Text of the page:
WSJ discusses Amazon Commingled FBA

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There’s an interesting article in the Wall Street Journal discussing Commingled Amazon FBA products and how fake products get into the system.

The problem highlighted is that if you receive a counterfeit product as a buyer you tend to blame the seller, which in some instances might be Amazon themselves or it could be a third party seller who is shipping product through FBA. However it’s not always the seller you purchased from that’s at fault.

What Amazon does to make their logistics easier, is to mix products from all sellers with their own stock and then ship to the customer from the nearest warehouse from the mixed pool of inventory. That means if one rogue seller (or possibly unsuspecting seller who has unwittingly acquired knock off products) ships their items to Amazon for commingling, their dodgy stock could be shipped to your buyers. Bear in mind that if you use FBA you may also decide to fulfil orders not even sold on Amazon but on your own website or other marketplaces.

It’s not just the risk of fake products either, it could be products with damaged or sub-standard packaging that could be shipped to your buyers. Whilst Amazon have very high standards, with the sheer amount of product stored in their FBA warehouses, some is bound to slip under the radar and be shipped to buyers around the world.

CPC Strategies have a recent article discussing what steps you can take to protect your reputation and discusses the benefits of stickerless commingled product against the effort of labelling your inventory so that it’s identified as yours and only shipped to fulfil your orders.

Do you allow your products to be commingled? Have you had any issues and are there some products you commingle and others that you label as yours?

5 Responses

  1. This is very interesting article – as we have had a very similar issue this week (damaged goods, not fake), where a part was missing from several sets, so returned to us as unfullfillable – which we had to pay for . The items were not ours, we got two negative feedbacks (removed eventually) and even got a policy violation for the returned goods (again removed eventually) – we are considering what the options / impact are, if we sticker everything and don’t send co-mingled items,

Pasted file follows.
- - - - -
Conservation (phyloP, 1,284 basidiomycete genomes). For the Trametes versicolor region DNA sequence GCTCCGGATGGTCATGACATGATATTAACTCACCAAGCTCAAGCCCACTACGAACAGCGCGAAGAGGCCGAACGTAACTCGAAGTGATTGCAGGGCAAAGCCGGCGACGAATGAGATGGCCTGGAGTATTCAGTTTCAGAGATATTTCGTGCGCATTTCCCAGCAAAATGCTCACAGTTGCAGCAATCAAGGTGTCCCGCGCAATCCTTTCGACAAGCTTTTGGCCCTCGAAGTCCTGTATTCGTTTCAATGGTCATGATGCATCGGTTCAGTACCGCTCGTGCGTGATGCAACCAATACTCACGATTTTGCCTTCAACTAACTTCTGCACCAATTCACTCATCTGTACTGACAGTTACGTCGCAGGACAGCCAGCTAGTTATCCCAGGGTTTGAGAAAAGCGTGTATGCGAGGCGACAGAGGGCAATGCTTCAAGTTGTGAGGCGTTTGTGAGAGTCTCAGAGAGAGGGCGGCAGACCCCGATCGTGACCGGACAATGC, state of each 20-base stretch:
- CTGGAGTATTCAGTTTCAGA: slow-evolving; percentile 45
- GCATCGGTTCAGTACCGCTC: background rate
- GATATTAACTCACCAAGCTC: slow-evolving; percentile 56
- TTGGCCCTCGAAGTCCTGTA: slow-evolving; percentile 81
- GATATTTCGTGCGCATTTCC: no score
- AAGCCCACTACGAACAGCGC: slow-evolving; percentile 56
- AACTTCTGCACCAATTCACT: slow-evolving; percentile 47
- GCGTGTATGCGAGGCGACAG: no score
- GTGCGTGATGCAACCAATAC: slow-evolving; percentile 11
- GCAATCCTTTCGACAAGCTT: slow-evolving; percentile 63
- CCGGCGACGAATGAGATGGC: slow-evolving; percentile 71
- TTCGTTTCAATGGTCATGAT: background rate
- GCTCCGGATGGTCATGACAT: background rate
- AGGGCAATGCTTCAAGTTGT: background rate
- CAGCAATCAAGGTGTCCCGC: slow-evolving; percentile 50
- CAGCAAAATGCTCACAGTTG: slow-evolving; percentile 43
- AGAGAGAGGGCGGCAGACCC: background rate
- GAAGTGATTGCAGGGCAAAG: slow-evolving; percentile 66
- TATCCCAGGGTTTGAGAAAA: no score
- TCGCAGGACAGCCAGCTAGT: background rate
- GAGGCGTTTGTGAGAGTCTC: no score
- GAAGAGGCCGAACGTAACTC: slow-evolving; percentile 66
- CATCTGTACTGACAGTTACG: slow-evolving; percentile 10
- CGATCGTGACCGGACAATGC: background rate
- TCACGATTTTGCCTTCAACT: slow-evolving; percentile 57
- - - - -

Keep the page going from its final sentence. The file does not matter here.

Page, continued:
Does anyone know what happens in this case? (as we are struggling to get this answered)

  2. I would never commingle and I will explain why.

    One of my product lines is supplied to me in five sizes XS, S, M, L, XL and I have no choice in the matter. Each bundle contains 2 of each size and sometimes I run low on one size whilst having an abundance of a different size. For over 12 months I was the sole seller of this product, which is a fantastic position to be in, and although I was holding more XS and XL than I would have liked I was very happy and making a pleasant profit. Well all good things come to an end and a competitor started listing the same product, or rather what purported to be the same product on the Amazon listing at a cheaper price.

    My suspicion were initially aroused by the fact they were only selling sizes S,M and L, because I knew that my supplier included all sizes in the bundles. So I bought one of the products off my competitor and it was nothing like my product. It was basically a shoddy threadbare piece of tat.

    I immediately contacted Amazon support and advised that my competitor product was not the same product that I had listed and they upon comparing the products within the fulfilment centre agreed and removed the shoddy products.

    If I had opted for commingled my competitor’s products would have been mixed in with mine and the Amazon support operative wouldn’t have been able to differentiate the ones I had sent against the ones my competitor sent.

  3. I have had a number of issues. I have suggested that Amazon keep one unit in reserve each time they get a delivery so that they can address any issues that arise.


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